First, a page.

CISA Misses Mark on Proposed Cyber Incident Reporting Rule

ABA, BPI, IIB and SIFMA comment on shortfalls of CIRCIA proposal

Washington, D.C. — The American Bankers Association, Bank Policy Institute, Institute of International Bankers and the Securities Industry and Financial Markets Association raised serious concerns today in a letter to the Cybersecurity and Infrastructure Security Agency on its plan to implement new cyber incident reporting laws. The proposed rule would require victims of cyber incidents, like a data breach or other attack, to report to CISA within 72 hours of determining that an incident has occurred.

“Congress directed CISA to create a rule that gives regulators timely intelligence without diverting front-line defenders from the immediate task of stopping the attack,” the Associations commented upon filing the letter. “CISA has thus far failed to strike that balance, disregarded congressional intent and risks straining the U.S. financial system’s cyber defenses. Significant changes must be made for this proposal to be useful to regulators and industry; otherwise, CISA is moving forward with another requirement that prioritizes routine government reporting over the security needs of firms.”

The proposal is in response to the Cyber Incident Reporting for Critical Infrastructure Act, which financial institutions supported when it became law in March 2022. CISA engaged in a series of listening sessions following CIRCIA’s passage, and the Department of Homeland Security also issued its own set of recommendations identifying 45 different reporting requirements across the federal government, each with disparate standards and thresholds, that warrant greater harmonization. However, the proposal does not adequately address these shortcomings.

Our recommendations:

CISA should make the following changes to better align with the CIRCIA statute and achieve a more coordinated and effective cyber incident response:

  • Limit the scope of reporting to what matters most. The current scope is too broad and risks overwhelming regulators with irrelevant data. Instead, limit reporting to substantial incidents that affect critical services. Moreover, CISA should clarify that the reporting requirements only apply to the U.S. operations of financial institutions and would not apply if an incident occurs entirely outside of the United States.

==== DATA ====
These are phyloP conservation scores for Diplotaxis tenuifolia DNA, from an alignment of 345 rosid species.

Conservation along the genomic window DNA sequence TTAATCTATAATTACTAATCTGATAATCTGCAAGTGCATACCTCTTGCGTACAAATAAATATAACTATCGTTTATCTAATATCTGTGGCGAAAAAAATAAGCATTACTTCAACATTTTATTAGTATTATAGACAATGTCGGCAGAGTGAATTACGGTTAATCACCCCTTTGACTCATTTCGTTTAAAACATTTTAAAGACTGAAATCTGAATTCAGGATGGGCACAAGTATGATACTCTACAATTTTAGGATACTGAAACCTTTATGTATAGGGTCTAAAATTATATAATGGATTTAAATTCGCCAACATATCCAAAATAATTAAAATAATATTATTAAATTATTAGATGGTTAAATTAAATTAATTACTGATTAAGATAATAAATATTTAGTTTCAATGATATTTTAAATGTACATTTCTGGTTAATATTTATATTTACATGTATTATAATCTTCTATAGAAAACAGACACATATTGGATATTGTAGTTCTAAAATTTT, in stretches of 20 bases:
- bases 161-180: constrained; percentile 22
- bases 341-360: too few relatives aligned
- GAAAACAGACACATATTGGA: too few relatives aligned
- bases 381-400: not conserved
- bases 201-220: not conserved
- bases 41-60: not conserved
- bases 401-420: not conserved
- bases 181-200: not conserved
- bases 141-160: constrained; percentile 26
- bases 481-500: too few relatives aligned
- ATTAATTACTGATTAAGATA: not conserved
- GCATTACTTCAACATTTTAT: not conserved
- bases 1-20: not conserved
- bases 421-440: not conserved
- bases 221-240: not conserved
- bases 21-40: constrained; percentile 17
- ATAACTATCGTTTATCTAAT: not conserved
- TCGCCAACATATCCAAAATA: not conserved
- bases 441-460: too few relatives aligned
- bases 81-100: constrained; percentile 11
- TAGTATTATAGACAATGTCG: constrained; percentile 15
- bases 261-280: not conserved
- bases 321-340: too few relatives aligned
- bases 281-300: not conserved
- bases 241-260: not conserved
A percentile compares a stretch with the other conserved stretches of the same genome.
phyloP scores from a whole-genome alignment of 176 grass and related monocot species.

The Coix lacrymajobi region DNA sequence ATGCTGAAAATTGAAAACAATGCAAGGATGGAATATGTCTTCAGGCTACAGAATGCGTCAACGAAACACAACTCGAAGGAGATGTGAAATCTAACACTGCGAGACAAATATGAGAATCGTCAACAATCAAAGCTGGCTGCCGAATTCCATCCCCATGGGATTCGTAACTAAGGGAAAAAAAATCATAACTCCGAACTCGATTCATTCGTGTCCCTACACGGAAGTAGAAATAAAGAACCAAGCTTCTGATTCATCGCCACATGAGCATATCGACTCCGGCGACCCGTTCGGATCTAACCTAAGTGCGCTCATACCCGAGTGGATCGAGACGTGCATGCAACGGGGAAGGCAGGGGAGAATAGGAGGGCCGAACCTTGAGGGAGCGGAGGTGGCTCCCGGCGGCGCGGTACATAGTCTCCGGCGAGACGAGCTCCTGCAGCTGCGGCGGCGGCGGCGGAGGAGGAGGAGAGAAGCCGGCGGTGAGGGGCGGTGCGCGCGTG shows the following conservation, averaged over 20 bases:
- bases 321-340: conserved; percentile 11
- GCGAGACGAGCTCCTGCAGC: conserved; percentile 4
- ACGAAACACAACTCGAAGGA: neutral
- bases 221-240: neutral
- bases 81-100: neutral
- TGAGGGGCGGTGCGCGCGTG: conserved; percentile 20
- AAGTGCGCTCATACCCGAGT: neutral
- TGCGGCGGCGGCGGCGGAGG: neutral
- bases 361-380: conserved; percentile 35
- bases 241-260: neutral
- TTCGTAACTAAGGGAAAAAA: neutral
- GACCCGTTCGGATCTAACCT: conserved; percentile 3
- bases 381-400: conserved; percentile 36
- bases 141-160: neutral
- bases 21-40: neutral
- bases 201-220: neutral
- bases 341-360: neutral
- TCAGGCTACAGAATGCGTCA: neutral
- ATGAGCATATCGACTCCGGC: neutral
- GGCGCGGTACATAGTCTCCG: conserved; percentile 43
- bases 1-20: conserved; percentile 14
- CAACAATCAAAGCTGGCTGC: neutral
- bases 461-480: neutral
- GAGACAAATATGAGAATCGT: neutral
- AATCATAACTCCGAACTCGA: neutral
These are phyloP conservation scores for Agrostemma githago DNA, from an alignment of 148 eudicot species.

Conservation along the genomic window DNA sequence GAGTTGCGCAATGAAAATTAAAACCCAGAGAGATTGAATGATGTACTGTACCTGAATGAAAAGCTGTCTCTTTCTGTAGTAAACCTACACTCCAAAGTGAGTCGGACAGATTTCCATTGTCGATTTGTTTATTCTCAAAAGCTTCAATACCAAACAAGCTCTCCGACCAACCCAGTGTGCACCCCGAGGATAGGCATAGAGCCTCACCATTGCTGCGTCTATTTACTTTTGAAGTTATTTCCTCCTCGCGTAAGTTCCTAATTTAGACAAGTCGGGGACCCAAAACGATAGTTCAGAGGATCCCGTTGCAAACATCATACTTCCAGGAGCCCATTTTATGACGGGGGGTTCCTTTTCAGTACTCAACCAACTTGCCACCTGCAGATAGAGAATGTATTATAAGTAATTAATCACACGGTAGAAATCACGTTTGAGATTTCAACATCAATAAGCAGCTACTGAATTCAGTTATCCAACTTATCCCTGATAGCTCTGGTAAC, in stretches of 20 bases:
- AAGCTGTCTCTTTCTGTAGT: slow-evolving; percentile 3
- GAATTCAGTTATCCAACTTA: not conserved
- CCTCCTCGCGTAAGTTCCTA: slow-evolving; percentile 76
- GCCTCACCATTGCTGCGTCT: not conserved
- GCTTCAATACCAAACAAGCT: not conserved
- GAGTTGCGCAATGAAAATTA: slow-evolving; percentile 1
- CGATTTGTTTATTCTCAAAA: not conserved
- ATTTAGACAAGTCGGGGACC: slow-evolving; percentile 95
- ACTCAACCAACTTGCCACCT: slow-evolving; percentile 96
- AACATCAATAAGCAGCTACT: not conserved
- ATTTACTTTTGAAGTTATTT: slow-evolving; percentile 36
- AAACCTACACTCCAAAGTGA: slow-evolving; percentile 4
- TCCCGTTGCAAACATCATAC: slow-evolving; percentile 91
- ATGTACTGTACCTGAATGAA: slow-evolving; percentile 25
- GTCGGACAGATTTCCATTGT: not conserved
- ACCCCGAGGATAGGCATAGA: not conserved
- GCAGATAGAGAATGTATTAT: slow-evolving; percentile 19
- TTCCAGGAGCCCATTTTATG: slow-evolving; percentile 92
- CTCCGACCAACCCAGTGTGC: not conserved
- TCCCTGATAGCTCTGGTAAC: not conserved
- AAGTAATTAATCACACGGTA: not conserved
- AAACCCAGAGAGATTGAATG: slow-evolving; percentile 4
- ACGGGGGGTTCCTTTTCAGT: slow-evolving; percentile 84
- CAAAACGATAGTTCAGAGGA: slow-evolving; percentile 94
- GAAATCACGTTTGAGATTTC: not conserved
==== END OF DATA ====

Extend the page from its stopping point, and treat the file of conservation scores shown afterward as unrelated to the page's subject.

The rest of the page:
• Focus data collection on what companies “need to know” to prevent contagion. The information collected should be based on actionable information that could be shared with other companies to protect the economy and prevent the exploitation of similar vulnerabilities.
  • Clarify and reduce the supplemental reporting requirements applicable to covered entities. Regular status updates are important, however, requiring constant reports is not useful and ties up critical response resources.
  • Reduce the amount of time firms are required to keep forensic data. CISA should shorten the time that financial institutions are required to save data so they aren’t forced to incur expenses for data that may no longer be necessary.

To access a copy of the letter, please click here.


About Bank Policy Institute.

The Bank Policy Institute is a nonpartisan public policy, research and advocacy group that represents universal banks, regional banks and the major foreign banks doing business in the United States. The Institute produces academic research and analysis on regulatory and monetary policy topics, analyzes and comments on proposed regulations, and represents the financial services industry with respect to cybersecurity, fraud, and other information security issues.

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